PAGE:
BENTIU, South Sudan — A brief but bloody border war in the disputed oil fields of central Sudan appeared to be over on Friday, as South Sudan announced that its troops would withdraw from the Heglig oilfields it occupied two weeks ago.
The fighting over Heglig signaled a dramatic deterioration in relations between South Sudan and its northern neighbor, which have been at loggerheads since southern independence in July last year. War loomed between Sudan and South Sudan over the territory.
The dispute hinges on the sharing of oil revenues, border demarcation, citizenship and questions over how to divide the national debt. The governments in the rival capitals of Juba and Khartoum have accused one another for months of backing proxy forces, but in Heglig the two armies went head-to-head for the first time since a 2005 peace deal ended 22 years of civil war.
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When South Sudan's army seized Heglig on April 9, the town was strewn with the rotting bodies of northern soldiers. South Sudan's aggression triggered days of aerial bombardments by Khartoum, underscoring the depth of hostility between the two old enemies.
The fighting was matched by belligerent rhetoric, which appeared to ratchet up the likelihood of war. "They started the fighting and we will announce when it will end, and our advance will never stop," President Omar al-Bashir told a rally.
But Friday, the South Sudan government made an abrupt reversal and announced it would pull back its troops from Heglig.
“The Republic of South Sudan announces that the SPLA [southern army] troops have been ordered to withdraw from Panthou-Heglig,” said Barnaba Marial Benjamin, the country’s information minister, using the southern name for the area.
The withdrawal would begin immediately and should be completed within three days, he said at a press conference in the capital Juba.
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For its part, Sudan’s defence minister said the northern army had “liberated” Heglig, and Khartoum celebrated its military victory.
Despite the South’s attempt at face-saving in Bentiu, the closest southern town to the fighting, it looked like a defeat for the South Sudan People's Liberation Army (SPLA).
On Friday morning reinforcements continued to arrive, with at least five truckloads of southern soldiers seen in the town 55 miles south of Heglig.
Just the day before, commanders had insisted to GlobalPost that they would hold Heglig and even continue moving north towards the town of Kharasana, which also houses a Sudan Armed Forces (SAF) base.
But two days of aerial bombardments and ground attacks appeared to have taken a heavy toll on the South's forces. At the military hospital inside the 4th Infantry Division barracks, there were 150 casualties and only 72 beds.
In any case, most of the soldiers — suffering flesh wounds, fractures and burns as a result of the bombings — sat outside beneath trees rather than in the sweltering wards.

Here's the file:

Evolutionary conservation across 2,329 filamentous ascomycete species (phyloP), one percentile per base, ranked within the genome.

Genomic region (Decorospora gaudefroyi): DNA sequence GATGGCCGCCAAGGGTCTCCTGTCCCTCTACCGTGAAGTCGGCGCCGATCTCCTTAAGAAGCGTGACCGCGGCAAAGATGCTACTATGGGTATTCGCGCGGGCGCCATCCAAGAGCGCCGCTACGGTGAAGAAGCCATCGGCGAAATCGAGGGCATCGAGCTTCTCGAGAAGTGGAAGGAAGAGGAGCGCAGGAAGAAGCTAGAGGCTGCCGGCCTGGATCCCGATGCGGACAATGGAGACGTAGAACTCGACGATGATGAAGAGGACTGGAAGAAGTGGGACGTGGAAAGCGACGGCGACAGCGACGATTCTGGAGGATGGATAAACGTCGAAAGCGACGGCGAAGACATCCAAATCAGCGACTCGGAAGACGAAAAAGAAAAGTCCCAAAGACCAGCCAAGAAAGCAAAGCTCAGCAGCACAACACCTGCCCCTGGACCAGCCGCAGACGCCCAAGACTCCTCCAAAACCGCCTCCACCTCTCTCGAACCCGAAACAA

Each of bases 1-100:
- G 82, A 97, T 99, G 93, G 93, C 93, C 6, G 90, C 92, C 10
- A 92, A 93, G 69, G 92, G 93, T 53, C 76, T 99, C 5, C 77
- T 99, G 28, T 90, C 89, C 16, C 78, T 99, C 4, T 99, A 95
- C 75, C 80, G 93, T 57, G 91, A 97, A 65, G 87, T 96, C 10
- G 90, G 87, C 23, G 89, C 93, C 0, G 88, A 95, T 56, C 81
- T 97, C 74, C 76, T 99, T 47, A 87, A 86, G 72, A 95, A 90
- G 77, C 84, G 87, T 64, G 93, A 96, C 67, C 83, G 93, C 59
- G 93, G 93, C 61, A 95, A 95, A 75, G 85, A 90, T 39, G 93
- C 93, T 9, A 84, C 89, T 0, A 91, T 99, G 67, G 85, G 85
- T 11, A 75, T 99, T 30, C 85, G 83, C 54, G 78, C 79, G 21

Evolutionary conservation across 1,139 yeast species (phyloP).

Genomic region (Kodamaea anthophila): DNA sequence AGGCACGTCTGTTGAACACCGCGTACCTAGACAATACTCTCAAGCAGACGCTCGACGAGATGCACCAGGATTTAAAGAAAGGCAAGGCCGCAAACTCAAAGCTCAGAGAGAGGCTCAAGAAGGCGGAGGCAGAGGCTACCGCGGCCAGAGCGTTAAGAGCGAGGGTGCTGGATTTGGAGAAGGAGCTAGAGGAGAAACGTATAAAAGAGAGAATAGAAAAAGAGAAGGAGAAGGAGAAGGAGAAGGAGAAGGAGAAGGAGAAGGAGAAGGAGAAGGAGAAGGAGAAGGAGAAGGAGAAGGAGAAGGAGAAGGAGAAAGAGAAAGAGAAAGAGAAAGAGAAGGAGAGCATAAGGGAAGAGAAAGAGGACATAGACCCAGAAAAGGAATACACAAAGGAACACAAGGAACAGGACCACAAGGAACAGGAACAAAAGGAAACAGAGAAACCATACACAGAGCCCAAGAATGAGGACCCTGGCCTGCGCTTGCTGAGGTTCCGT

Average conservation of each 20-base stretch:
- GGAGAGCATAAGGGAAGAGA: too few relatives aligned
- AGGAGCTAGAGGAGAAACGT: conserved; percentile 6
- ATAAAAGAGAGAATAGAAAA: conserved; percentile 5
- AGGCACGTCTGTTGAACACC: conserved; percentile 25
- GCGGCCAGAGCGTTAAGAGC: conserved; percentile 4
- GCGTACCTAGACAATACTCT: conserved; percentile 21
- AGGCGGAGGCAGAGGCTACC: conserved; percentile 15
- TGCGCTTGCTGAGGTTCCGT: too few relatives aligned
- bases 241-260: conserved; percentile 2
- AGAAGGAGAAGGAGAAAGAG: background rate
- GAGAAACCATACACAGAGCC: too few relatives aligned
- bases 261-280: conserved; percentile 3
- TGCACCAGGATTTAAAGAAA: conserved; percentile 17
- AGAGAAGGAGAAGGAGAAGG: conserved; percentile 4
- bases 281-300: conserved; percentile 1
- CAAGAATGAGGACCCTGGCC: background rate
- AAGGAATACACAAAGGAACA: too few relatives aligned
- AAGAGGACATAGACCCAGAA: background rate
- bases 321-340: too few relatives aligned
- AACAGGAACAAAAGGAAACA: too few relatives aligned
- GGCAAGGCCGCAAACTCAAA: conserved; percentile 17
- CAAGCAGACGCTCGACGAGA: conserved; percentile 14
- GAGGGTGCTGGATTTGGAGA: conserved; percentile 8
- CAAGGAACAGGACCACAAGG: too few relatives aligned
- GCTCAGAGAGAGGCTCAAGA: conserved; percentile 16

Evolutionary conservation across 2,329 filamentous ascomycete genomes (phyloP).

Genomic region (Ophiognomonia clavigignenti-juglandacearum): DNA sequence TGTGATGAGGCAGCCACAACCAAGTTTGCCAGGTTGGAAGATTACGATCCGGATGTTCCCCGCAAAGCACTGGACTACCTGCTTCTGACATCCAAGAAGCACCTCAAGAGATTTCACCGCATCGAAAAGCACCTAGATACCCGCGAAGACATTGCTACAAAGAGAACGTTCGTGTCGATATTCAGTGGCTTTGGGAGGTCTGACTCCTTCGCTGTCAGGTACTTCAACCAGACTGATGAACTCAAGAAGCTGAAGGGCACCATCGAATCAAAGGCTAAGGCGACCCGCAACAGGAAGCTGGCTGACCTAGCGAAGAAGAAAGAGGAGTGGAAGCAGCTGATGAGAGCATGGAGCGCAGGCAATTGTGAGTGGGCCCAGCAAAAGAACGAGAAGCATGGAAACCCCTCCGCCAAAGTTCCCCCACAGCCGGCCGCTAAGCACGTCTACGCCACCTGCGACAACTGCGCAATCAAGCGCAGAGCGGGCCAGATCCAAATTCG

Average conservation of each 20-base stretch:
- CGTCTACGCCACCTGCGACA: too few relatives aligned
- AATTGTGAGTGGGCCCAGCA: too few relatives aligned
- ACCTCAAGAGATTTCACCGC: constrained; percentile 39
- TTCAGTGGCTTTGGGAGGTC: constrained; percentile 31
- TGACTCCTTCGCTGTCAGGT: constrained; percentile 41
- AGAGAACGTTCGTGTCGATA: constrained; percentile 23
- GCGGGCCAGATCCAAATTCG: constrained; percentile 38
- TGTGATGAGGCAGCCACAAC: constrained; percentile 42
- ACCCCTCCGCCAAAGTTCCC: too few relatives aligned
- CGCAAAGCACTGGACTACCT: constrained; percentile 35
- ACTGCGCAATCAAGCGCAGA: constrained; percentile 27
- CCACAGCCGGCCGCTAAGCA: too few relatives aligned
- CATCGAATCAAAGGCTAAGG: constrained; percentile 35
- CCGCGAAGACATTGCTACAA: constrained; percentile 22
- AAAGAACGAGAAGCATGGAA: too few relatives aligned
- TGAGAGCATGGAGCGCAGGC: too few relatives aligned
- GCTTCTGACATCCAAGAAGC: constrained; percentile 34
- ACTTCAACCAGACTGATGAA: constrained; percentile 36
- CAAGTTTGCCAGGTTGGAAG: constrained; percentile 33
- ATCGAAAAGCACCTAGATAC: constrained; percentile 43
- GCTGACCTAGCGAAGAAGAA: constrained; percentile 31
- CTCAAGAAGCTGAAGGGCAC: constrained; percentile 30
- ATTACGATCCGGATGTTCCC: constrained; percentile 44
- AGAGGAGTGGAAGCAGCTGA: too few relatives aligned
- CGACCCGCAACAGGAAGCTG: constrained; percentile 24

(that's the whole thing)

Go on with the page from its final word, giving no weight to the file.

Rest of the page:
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Medical director Captain Zacharia Deng said the hospital’s four doctors and two anaesthetists were struggling to cope with the influx.
“We do not have enough space,” he said. More wounded were expected to arrive on Friday evening.
Among the injured was Private Anthony Agok, with a bandaged hand, who said he was hit in his foxhole by a blast from a bomb dropped from a Sudanese Antonov aircraft on Thursday. Other soldiers sported bandaged limbs and heads. A few were smeared in white cream to ease the pain of extensive burns to their arms and faces.
Private Agok said he was keen to continue fighting. “As long as I live, the North will not occupy our territory,” he said, repeating the southern claim that Heglig lies on the south side of the disputed border.
But others were less gung-ho.
Private John Okeny, whose elbow was struck by shrapnel during a bombardment, also on Thursday, said he had had enough. “They bombed us continuously from noon till six,” he said.
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The retreat from Heglig illustrated with deadly effect the superior military power that Sudan enjoys over its southern neighbor: SPLA troops could not withstand the sustained air attacks launched by Khartoum.
But with South Sudan insisting that it was not giving up its claim to Heglig, the halt in fighting may only be temporary.
In January, South Sudan shut off oil production, a move that is strangling the economies of both North and South, both of whose economies are heavily reliant on oil revenues.
South Sudan's assault on Heglig — which was described as “illegal” by the UN and the African Union — was an attack on Sudan’s ailing economy, as most of its oil revenues come from that one field.
But the attempt to deal a mortal blow to Khartoum’s economy has come at a high price for South Sudan. Juba was widely condemned for its aggression, and has been forced to withdraw under military pressure, leaving it in a weaker position diplomatically and militarily.